My No. 4 strategy: I will guard her heart I will fight for her. I'll do this (hopefully) with a heart of peace toward others, but I will stand up for her, beside her. We will empower her to be an advocate for herself—but I will protect her.  

Maybe I'm going off topic here ... but I will make the first move to restore our relationship. I know that I have to be the leader here. 

I will see her as a person and not a problem. ... not a problem child ... not a child with "girl problems..."  I will tell her "no"—when it's the right thing to say—even when I assume she is displeased.

4. How do you ground yourself when Maddie escalates emotionally? Great question. ... What is my ideal, aspirational approach? I recognize that she needs me to stay engaged with her as a person. That she knows that there is nothing that she can do that will change the fact that I love her! I tell her this—when things escalate. Honestly, because when emotions climb and reality distorts (in all of us) I want to ground us with the truth—I love her.

5. How do you keep yourself from giving into anger when the situation is intensifying? Well, I fail sometimes. My anger can look much more passive aggressive than expressive. I try to recognize when I slip over to anger and may have to suggest we come back around. I care more about her than being right, and we'll figure the rest out.

I've seen anger drive kids away; this was my own experience. It was amazing what it did to melt away years of hurt when my dad said, "I never looked at it from your perspective." We are very careful with what we do, or say, in anger ... I recognize it in myself and try to check it, or listen to my bride when anger pokes its head out. 

6. Do you have any input for other dads of daughters? Pride ... dude, you are a Daddy. Bask in the self-evident pride that comes prescribed with being the dad of a daughter. Celebrate her, champion her, empower herand watch her fly. And be sure that you are the soft place she can come to when the world pushes off on her strengths and gifts, and tramples on her scars and weaknesses. Come on, you're her daddy.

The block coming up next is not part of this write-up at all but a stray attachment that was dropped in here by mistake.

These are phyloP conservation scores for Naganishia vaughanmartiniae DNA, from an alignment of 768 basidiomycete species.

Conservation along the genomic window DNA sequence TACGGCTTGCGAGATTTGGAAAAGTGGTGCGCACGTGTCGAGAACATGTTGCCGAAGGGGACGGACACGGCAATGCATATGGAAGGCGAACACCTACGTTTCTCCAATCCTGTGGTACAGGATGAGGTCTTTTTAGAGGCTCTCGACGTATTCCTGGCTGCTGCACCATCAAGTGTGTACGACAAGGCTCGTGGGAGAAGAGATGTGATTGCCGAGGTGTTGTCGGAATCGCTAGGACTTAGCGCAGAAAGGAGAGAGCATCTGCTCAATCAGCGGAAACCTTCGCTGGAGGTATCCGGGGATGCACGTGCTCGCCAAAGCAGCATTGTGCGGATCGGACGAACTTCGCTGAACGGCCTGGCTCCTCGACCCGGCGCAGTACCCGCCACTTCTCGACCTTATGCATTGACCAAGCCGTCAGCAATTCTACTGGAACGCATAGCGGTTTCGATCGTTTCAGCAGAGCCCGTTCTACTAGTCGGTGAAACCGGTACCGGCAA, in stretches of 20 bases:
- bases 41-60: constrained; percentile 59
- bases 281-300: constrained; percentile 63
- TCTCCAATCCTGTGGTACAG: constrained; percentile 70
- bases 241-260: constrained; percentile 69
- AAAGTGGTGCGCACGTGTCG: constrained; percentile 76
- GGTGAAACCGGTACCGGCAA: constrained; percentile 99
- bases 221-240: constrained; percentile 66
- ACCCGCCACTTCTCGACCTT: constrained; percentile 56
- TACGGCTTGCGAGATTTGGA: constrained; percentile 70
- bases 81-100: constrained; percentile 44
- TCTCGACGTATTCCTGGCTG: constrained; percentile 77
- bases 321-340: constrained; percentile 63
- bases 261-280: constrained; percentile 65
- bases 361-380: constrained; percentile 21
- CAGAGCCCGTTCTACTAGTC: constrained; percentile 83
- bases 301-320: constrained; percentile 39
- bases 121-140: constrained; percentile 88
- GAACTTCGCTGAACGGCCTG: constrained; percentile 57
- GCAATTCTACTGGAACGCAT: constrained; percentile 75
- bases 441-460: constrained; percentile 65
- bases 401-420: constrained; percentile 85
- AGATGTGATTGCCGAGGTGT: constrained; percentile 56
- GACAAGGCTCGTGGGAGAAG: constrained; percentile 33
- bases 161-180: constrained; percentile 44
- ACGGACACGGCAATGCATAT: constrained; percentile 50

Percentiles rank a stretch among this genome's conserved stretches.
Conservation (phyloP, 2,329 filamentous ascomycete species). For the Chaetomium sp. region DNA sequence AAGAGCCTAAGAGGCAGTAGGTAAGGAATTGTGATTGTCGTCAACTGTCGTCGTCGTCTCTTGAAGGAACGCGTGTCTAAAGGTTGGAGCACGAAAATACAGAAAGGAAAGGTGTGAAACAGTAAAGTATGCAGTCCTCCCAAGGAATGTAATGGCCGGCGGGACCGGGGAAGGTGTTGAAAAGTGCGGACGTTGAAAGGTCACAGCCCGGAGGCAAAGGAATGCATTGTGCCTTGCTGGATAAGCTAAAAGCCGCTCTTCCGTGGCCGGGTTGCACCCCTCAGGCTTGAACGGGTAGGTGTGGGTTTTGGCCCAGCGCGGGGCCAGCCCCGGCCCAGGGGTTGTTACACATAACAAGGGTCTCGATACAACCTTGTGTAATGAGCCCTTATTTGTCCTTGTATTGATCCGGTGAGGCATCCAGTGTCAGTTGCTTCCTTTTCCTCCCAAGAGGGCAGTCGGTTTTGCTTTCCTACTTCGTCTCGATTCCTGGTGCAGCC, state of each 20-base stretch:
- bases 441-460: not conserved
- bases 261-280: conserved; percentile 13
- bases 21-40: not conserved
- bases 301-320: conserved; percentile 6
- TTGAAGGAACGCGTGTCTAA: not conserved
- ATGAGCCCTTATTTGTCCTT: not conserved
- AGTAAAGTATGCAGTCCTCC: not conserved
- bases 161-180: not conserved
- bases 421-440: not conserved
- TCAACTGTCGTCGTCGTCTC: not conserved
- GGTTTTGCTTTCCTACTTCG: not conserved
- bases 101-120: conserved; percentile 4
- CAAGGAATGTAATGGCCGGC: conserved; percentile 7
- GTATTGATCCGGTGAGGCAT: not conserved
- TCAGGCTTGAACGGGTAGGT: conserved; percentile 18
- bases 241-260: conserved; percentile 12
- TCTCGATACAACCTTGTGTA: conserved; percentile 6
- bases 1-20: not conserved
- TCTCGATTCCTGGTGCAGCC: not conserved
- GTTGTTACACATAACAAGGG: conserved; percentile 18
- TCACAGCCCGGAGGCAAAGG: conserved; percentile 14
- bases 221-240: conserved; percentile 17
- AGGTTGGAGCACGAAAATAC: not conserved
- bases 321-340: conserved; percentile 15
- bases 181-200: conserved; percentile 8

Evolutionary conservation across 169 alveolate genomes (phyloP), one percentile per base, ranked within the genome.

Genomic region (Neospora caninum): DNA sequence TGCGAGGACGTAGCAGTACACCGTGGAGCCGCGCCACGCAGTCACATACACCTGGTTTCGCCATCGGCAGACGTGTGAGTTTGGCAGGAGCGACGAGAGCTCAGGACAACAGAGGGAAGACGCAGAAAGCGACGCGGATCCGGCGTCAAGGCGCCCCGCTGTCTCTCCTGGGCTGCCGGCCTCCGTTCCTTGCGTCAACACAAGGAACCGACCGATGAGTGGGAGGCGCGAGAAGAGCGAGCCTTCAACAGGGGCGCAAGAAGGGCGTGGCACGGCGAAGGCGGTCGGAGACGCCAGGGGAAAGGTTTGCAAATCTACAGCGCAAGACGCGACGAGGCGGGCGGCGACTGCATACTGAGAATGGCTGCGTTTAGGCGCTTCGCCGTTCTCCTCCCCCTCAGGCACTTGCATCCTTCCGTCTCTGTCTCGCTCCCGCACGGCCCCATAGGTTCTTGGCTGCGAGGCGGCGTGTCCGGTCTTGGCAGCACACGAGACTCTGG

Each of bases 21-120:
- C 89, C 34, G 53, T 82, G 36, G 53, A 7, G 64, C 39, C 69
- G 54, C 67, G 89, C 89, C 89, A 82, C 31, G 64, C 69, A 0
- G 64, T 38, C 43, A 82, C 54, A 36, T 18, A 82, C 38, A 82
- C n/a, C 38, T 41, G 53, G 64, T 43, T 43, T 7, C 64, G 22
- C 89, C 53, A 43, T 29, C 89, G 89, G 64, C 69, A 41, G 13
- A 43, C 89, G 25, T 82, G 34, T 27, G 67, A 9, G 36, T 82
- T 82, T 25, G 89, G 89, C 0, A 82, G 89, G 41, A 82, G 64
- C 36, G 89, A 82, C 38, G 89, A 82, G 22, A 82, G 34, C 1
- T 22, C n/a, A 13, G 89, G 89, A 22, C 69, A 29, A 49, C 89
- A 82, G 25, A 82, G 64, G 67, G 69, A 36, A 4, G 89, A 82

7. Are there last thoughts you'd like to add? I know that I'm a gloriously flawed dad—and trying to say how well I do at winning her heart? ... no trophies here. But one thing I do is pray for my daughter to recognize that she need not carry the burdens of the world, her school, her friends ... but also not to ignore her bent towards leadership, justice and a deep sense of empathy. I want to put a bubble around her to guard her heart, but I also want her to work out that powerful muscle and grow in her sense of right and wrong, a voice for the marginalized and a defender of the weak.

Being a dad is messy. But I am her daddy ... she gets one of me, and I'm humbled to be her daddy.  

Thank you, Steve, for opening up and letting us see into your experience. You have reminded dads of daughters everywhere that it's not about being perfect, but it's about staying attentive to the changing tapestry of your daughter's life.

Thank you for your vulnerability, as you've modeled the importance of being real with your girlwhether you're apologizing and asking forgiveness or being silly and making her laugh.

And last, thank you for letting us see into your heart space as a dad who is proud of his daughter and wants the world to know it. Thank you for teaching dads that winning an argument lasts only minutes while winning your daughter's heart lasts a lifetime.

Dads, why not choose one insight that Steve shared today about winning the heart of his girl and put it into action with your daughter today?

Dr. Michelle Watson has a clinical counseling practice in Portland, Oregon, and has served in that role for the past 17 years. She is founder of The Abba Project, a 9-month group forum that is designed to equip dads with daughters ages 13 to 30 to dial in with more intention and consistency, and has recently released her first book entitled, Dad, Here's What I Really Need from You: A Guide for Connecting with Your Daughter's Heart. She invites you to visit drmichellewatson.com for more information and to sign up for her weekly Dad-Daughter Friday blogs, where she provides practical tools so that every dad in America can become the action hero they want to be and their daughters need them to be. You can also follow or send feedback on Facebook and Twitter.

For the original article, visit drmichellewatson.com.